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Tony awards 2021: Australian musical Moulin Rouge! triumphs in a Broadway celebration


Moulin Rouge! swept the board at the 2021 Tony awards, picking up 10 trophies during a ceremony that also acted as a celebration of the return of Broadway.

The adaptation of Baz Luhrmann’s 2001 Oscar-winning musical, which reopened on 24 September, became the first Australian-produced show to win a Tony for best musical, beating Jagged Little Pill and Tina: The Tina Turner Musical.

Moulin Rouge!, which was nominated in 14 categories, also picked up the award for best actor in a musical (Aaron Tveit), as well as best scenery, costume, lighting, sound, choreography, orchestration and direction in a musical.

“It feels a little odd to me to be talking about one show as ‘best musical’,” producer Carmen Pavlovic said in her speech. “I feel that every show of last season deserves to be thought of as best musical.”

The awards come amid the official reopening of Broadway, after an unprecedented downtime as a result of the pandemic which also led to a cancellation of the 2020 ceremony.

Matthew Lopez’s Broadway transfer of his emotional seven-hour Aids drama The Inheritance was named best play, making him the first Latino writer to win this award, and Stephen Daldry won his third Tony as best director after winning the same award at the Oliviers in 2019. Daldry dedicated the win to the many men who lost their lives during the crisis. Star Andrew Burnap also beat out Jake Gyllenhaal and Tom Hiddleston to win best leading actor in a play.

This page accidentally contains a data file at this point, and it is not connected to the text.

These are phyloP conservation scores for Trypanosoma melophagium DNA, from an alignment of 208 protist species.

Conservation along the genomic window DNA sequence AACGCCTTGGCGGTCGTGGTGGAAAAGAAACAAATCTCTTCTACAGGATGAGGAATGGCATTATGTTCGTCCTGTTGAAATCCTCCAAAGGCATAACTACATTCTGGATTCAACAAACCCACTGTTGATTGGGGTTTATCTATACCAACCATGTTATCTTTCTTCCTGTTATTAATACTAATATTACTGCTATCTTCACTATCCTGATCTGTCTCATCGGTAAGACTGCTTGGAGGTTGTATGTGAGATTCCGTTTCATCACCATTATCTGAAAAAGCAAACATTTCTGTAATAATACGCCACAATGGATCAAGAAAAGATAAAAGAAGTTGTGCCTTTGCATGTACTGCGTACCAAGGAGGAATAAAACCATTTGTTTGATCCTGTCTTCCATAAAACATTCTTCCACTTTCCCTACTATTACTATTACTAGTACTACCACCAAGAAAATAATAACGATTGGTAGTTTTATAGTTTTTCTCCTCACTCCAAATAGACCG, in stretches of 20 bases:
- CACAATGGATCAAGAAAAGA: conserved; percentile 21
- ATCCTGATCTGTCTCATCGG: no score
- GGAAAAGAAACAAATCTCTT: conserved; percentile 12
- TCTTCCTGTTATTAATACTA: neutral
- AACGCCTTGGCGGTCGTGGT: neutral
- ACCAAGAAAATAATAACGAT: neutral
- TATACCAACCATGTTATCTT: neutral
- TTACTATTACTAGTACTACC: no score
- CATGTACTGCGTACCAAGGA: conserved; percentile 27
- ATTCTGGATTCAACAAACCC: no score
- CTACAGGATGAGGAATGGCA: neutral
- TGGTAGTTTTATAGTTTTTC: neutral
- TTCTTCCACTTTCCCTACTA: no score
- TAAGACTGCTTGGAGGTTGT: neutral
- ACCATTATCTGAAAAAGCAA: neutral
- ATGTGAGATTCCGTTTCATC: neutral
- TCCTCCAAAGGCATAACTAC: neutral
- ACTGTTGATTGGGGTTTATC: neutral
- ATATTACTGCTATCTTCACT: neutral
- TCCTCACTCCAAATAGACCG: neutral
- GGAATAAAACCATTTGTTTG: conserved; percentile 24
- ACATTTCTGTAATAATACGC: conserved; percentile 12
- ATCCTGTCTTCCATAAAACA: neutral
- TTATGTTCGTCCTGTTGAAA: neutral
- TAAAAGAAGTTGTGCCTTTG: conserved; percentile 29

Mary-Louise Parker won best leading actress in a play for The Sound Inside, her second Tony award.

The Tonys, which have historically rewarded predominantly white actors and white creatives, reflecting an industry that has been overwhelmingly lacking in diversity, featured a slightly more diverse set of nominees than usual.

Adrienne Warren was named best leading actress in a musical for Tina: The Tina Turner Musical, and David Alan Grier won his first Tony for best actor in a featured role in a play for A Soldier’s Tale, which was also named best revival. Slave Play, which entered the night with 12 nominations, left the night empty-handed.

Audra McDonald
Tony awards co-host Audra McDonald. Photograph: CBS Photo Archive/CBS/Getty Images

Co-host Audra Macdonald, who was also nominated for best leading actress in a play, spoke about recent changes in the industry which will lead to “more awareness, action and accountability”, which in turn will lead to more equity. In the 2017-8 season, 85.5% of directors, 61% of actors and nearly 80% of show writers were white, according to a report by the Asian American Performers Action Coalition. Groups and initiatives have been formed in the last year to push for more equality, and this season there are seven plays by Black writers – a record for Broadway.